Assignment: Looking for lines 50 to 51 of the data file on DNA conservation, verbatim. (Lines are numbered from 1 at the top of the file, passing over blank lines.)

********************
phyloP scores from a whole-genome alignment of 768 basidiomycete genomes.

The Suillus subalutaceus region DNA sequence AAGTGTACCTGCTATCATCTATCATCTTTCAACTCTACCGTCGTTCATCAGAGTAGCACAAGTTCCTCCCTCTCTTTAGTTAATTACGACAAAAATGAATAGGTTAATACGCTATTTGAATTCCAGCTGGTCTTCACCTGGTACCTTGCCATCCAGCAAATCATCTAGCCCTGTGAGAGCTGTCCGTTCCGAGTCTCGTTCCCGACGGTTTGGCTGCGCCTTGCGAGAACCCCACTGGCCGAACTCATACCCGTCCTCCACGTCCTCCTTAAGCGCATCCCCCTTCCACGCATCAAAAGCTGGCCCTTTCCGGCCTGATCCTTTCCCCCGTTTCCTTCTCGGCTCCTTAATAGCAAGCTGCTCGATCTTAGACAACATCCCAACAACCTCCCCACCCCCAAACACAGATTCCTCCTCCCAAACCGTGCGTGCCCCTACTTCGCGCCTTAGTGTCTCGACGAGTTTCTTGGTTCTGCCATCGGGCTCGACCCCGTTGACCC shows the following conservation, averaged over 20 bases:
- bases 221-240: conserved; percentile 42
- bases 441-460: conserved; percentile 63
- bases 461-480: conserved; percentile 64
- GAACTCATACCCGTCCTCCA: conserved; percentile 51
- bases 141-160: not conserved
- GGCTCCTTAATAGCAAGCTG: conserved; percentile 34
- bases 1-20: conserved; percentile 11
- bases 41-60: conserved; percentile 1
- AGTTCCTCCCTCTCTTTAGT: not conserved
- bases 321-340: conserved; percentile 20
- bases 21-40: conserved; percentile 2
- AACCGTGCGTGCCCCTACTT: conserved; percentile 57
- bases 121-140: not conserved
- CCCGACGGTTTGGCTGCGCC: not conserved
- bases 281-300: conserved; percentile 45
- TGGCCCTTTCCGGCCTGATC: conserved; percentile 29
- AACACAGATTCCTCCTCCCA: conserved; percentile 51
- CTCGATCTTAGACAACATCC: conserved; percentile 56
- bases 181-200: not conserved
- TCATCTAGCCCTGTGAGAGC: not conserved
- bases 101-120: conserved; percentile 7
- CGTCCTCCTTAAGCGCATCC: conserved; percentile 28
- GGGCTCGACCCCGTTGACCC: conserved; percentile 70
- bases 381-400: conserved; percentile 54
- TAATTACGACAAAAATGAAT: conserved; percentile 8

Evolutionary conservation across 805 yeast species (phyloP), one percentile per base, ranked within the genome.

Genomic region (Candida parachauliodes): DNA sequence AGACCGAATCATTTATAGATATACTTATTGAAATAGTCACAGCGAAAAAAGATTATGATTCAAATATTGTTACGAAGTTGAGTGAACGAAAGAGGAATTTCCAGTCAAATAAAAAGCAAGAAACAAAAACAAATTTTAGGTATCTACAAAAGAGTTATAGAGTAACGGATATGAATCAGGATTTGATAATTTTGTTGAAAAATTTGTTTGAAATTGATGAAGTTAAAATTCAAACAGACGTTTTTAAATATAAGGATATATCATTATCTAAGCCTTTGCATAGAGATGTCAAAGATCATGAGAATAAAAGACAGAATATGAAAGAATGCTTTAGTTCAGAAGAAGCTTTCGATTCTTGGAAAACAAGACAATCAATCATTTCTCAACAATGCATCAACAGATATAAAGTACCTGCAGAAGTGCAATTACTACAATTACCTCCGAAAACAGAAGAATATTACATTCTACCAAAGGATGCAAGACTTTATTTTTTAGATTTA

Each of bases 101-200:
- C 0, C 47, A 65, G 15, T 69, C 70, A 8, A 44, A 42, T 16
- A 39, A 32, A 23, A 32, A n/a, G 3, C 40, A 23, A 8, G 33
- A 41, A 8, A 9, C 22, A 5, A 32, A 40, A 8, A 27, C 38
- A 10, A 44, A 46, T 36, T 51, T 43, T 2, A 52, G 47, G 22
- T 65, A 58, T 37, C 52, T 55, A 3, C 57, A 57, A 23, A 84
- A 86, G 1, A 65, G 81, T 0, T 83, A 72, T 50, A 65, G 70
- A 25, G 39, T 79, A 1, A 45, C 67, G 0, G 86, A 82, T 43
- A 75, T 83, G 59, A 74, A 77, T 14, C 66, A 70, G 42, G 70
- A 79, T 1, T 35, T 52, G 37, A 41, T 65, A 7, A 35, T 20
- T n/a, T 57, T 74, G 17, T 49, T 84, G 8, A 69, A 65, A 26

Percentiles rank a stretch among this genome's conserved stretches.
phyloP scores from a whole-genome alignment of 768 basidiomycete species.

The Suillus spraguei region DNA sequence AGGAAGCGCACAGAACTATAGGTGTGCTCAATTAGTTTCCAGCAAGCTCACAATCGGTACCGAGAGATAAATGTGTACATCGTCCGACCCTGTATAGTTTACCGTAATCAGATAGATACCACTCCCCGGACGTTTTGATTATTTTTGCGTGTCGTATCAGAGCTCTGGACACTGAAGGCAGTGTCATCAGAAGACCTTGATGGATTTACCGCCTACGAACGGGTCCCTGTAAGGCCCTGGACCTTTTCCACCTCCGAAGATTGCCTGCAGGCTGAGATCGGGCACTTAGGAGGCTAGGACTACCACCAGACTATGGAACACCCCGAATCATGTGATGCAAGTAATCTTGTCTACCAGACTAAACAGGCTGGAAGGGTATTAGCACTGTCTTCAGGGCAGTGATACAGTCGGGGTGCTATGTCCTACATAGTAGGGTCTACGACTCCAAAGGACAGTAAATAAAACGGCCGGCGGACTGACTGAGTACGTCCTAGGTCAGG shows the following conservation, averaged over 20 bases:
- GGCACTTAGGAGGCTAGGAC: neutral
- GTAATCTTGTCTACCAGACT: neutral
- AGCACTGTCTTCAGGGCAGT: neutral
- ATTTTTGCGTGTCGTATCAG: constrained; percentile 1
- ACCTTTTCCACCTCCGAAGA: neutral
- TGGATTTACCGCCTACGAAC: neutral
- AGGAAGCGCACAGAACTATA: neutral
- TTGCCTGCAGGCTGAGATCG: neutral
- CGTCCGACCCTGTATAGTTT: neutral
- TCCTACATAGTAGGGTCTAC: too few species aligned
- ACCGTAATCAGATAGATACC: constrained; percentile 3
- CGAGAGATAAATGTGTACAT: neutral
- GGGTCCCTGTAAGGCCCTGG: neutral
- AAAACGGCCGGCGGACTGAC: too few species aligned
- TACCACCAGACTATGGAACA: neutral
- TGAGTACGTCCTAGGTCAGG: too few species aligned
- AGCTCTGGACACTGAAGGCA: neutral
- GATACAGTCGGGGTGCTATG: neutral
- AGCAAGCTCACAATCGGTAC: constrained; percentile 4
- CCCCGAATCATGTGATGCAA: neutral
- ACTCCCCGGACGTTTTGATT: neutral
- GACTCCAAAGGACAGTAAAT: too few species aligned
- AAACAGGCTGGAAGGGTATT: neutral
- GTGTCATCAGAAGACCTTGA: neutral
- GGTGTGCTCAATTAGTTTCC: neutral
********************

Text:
- AGGAAGCGCACAGAACTATA: neutral
- TTGCCTGCAGGCTGAGATCG: neutral